For this group, the teachers had asked me to bring nonfiction books, especially books that showed problem solving and cause & effect. This tied in with the unit they are doing in their class. Here's what I brought and a little about how I booktalk each one:

When Is a Planet Not a Planet?: The Story of Pluto by Elaine Scott (Clarion Books, 2007).

This is a book about Pluto, but it's also a book about how scientists find out information about space and the fact that scientists can be WRONG. In fact, scientists have been wrong lots of times, all throughout history! When I booktalk this book, I emphasize to kids that when I was their age, when their teacher was their age, Pluto was a planet! We were taught that there were nine planets in the solar system. We had never even heard of a dwarf planet! This gets lot of nods from teachers. At the end, I let them know that scientists are always finding out new information. Who knows what they'll discover next? And I bet there are some future scientists in this room, so who knows what one of YOU might discover next?

The Day-Glo Brothers: The True Story of Bob and Joe Switzer's Bright Ideas and Brand New Colors by Chris Barton (Charlesbridge, 2009).

This picture book biography features two brothers who invented new colors. I tell the kids that one of my favorite kind of books is a book that tells me about something I never even thought to wonder about - just like this book! I read the first two spreads and talk a little bit about what Day-Glo colors are - usually several kids are wearing Day-Glo colors, so I can point that out. And I show them one of my favorite things about this book - the illustrations start out black & white in the beginning and as Bob & Joe begin experimenting, more and more color is added in until they have their breakthrough and I show them the spread that's entirely in Day-Glo colors.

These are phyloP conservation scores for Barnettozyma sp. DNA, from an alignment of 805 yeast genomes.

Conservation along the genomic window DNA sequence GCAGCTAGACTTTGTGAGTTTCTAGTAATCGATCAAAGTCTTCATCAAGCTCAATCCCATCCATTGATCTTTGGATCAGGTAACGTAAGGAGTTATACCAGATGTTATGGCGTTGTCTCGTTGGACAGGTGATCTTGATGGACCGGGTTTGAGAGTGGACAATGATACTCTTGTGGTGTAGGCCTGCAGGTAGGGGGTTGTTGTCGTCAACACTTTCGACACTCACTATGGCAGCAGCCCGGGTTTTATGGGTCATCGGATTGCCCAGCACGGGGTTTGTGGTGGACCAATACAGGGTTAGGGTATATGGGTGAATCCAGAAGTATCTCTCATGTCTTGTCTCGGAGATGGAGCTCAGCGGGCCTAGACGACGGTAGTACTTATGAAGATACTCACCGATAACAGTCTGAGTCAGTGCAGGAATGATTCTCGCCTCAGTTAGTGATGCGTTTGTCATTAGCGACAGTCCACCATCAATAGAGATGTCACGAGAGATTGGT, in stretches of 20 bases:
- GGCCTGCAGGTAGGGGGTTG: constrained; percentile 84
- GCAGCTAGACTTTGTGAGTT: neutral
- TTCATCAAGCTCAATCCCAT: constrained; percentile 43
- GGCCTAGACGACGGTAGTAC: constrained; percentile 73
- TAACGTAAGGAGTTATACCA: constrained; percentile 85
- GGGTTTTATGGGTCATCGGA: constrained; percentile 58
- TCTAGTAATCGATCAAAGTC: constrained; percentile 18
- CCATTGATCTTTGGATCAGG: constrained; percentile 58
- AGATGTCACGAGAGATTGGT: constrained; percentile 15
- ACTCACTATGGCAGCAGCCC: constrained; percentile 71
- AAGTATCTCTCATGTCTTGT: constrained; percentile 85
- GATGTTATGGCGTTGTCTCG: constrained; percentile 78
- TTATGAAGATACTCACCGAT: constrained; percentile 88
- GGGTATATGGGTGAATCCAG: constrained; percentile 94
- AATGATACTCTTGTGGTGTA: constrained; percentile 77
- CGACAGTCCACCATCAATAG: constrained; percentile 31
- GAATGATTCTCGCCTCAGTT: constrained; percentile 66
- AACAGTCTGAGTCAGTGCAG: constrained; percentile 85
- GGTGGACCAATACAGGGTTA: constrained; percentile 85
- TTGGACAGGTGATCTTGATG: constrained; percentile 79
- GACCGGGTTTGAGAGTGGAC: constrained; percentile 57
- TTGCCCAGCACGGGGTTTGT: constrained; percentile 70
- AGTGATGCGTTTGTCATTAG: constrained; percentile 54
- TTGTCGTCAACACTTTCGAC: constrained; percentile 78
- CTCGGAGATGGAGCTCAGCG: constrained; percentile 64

Stay: The True Story of Ten Dogs by Michaela Muntean (Scholastic, 2012).

Stay is the story of ten dogs, yes, but it starts with a human. I tell the kids Luciano's story, how he was hurt at his job performing in the circus and he was determined to be able to perform in some way. He had the idea to train dogs to be in a circus act, but Luciano didn't want just any dogs; he wanted the dogs that nobody else wanted. Then I share the story of Penny with them (you could choose any of the dogs to share). This is an easy sell to dog-lovers (many kids are dog lovers!)

Titanic: Voices from the Disaster by Deborah Hopkinson (Scholastic, 2012).

The Titanic is always a familiar subject to kids. It fascinates them! Some may have seen the movie, some may have read other books about The Titanic, but this book is different from any book I've ever read about The Titanic. Deborah Hopkinson uses real survivors' accounts to bring this story to life. Reading this book is like sailing on the ship alongside them. There are plenty of facts and anecdotes to share to entice kids to read this book, but I read a part from the beginning where Jenny, the ship's cat, decides to take her kittens off the ship, "one by one down the gangplank" before it sets sail from Southampton. It always gives me chills!

I Survived Five Epic Disasters by Lauren Tarshis (Scholastic, 2014). * The stories in this book had been previously published and are collected here for the first time. *

Here's another easy sell, particularly if you have fans of the I Survived series in your midst (chances are you do). While the I Survived books are fictional, here we get five true stories from actual survivors of disasters. When I booktalked this one, I mentioned the Children's Blizzard, the Boston Molasses Flood, and the Henryville tornado (which happened just a few miles from here in 2012!). This is a great pick for kids who love action and adventure stories or who are interested in learning about real disasters.

When my staff and I go booktalk, we always bring bookmarks with all the book covers, titles, and authors so that the kids can remember what book they heard about that sounded good. A lot of times, kids will bring these bookmarks in to the library. We keep extras at our desk, so if they didn't bring theirs with them, they can easily say "I have a bookmark like that!" and we'll know they're from a booktalking class.